Does any of this make Tarik great literature? Part of my present self is inclined to say no. There is no subtlety to the characters nor is there much rhyme and reason to why things happen. Tarik is given his motive in the beginning and then a series of set pieces that serve as obstacles to pass through before battling the big boss. In essence, this is a video game plot. As we are dealing with fantasy, it is hardly a criticism that Myers uses the tropes of questing and the arch-villain. His sin, though, is that there is nothing particularly creative in how he uses them.

On behalf of my younger self, let me respond that Myers wrote the book that I needed to read at the time I read it. If there is nothing sophisticated with the characters and plot, it is because I was being given the chance to experience hating someone and going on a thrilling ride leading to his defeat without any needless clutter. I have no problem defending action movies simply as action movies because they provide great fight sequences and the fighting in Tarik is certainly entertaining. If Myers shamelessly uses fantasy tropes, I needed to learn those troupes in their clearest possible form so I could appreciate other works of fantasy. Tarik was a good toy for me. It was fun to play with and, even if I did not realize it at the time, I absorbed something valuable regarding the mechanisms of good storytelling. As with all great toys, adults mock them at the risk of revealing that they flunked childhood and need to be held back a grade.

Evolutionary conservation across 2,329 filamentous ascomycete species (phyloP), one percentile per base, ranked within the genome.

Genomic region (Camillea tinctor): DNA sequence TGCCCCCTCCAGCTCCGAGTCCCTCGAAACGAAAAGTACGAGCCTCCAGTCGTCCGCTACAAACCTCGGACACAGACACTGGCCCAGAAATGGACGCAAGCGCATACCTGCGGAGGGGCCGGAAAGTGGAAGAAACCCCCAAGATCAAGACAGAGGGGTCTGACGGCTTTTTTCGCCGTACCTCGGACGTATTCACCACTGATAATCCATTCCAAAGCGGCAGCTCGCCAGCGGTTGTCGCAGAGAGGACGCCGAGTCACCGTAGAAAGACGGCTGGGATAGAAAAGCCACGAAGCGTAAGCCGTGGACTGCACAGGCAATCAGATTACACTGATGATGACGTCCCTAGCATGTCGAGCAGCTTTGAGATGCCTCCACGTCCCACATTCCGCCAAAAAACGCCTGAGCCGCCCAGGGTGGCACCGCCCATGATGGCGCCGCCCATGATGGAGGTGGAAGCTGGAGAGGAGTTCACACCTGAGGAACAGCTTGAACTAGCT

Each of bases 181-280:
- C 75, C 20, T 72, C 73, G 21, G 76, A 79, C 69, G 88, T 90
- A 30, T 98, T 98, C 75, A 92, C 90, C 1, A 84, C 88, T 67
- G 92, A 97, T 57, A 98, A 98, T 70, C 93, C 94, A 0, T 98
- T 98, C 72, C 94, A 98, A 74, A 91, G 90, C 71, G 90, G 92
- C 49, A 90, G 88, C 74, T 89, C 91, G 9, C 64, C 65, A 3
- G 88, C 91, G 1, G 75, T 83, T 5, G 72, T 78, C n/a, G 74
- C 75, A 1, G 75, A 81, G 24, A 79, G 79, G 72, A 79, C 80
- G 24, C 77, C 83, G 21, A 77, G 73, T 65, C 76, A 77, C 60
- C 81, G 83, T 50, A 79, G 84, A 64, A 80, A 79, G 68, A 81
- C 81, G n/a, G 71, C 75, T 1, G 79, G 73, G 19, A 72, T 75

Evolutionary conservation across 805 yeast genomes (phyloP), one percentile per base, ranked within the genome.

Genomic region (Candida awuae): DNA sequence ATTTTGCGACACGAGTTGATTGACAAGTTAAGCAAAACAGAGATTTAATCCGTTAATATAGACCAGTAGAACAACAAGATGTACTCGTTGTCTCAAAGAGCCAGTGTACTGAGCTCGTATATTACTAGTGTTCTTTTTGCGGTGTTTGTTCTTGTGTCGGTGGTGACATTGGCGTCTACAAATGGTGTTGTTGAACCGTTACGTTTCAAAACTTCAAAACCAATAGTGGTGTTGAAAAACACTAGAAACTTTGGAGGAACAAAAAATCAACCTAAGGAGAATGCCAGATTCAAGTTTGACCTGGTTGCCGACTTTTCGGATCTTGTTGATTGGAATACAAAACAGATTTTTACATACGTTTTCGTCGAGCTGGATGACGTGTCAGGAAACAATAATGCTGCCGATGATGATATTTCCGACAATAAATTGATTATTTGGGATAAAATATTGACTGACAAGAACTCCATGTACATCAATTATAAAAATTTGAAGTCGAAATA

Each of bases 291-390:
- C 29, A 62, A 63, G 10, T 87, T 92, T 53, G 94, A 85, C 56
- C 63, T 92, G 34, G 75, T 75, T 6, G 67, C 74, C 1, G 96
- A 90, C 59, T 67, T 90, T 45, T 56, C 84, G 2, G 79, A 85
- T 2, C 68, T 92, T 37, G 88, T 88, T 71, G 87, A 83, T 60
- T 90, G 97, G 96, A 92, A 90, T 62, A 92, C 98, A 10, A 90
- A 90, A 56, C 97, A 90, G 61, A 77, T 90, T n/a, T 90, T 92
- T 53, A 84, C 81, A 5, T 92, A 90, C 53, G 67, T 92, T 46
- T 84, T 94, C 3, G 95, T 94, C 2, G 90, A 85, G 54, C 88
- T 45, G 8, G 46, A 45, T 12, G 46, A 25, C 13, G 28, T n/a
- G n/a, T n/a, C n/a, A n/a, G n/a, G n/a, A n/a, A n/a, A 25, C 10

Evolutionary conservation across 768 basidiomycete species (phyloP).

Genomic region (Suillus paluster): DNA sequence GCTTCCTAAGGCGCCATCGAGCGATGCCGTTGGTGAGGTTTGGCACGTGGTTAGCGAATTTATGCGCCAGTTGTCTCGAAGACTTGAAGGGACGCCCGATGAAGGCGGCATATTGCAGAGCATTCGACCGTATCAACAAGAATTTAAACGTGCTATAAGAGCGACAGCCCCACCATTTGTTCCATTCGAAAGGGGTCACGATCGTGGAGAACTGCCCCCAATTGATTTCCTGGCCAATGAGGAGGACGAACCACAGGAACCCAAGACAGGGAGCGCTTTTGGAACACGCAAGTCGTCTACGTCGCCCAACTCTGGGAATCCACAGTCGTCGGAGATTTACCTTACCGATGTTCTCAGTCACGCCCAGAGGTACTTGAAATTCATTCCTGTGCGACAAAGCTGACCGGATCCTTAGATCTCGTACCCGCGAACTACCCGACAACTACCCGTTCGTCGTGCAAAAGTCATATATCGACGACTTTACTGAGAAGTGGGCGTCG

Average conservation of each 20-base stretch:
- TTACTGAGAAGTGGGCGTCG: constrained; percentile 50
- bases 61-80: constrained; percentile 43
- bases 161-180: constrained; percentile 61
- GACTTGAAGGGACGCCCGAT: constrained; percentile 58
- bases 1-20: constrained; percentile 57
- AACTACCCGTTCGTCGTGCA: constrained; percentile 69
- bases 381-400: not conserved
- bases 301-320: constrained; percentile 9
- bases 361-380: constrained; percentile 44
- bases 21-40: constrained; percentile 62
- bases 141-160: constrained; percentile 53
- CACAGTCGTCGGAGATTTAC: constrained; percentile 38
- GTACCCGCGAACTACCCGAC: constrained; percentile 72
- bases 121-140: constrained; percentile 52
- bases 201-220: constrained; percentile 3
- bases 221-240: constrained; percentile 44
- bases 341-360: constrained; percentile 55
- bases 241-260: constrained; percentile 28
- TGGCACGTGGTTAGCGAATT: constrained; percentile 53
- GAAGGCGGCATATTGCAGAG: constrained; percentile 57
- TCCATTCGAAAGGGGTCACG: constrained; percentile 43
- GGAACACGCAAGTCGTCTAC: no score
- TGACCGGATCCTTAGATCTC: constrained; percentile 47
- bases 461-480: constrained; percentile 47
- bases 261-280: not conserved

Maybe the most important feature weighing in favor of Tarik is simply that I remain emotionally invested in that book. A large part of that is precisely that this is a book that I discovered for myself and was never popular enough to be widely read by others. Thus, Tarik remains mine as if Myers personally read me this story. I almost selfishly wish that Myers never became famous, certainly not for other books. I want him to remain the author of Tarik, the book that made me a fantasy reader. Those fans of Myers who wish to take him from me for a higher purpose are free to try.   

Tarik is not the only book I have read that is special to me precisely because of its lack of popularity. Another example that comes to my mind is Grace Chetwin’s Gom series, a discussion for perhaps another time. So I ask readers, not what are your favorite books, but which books hold a special place in your heart precisely because few people have heard of them?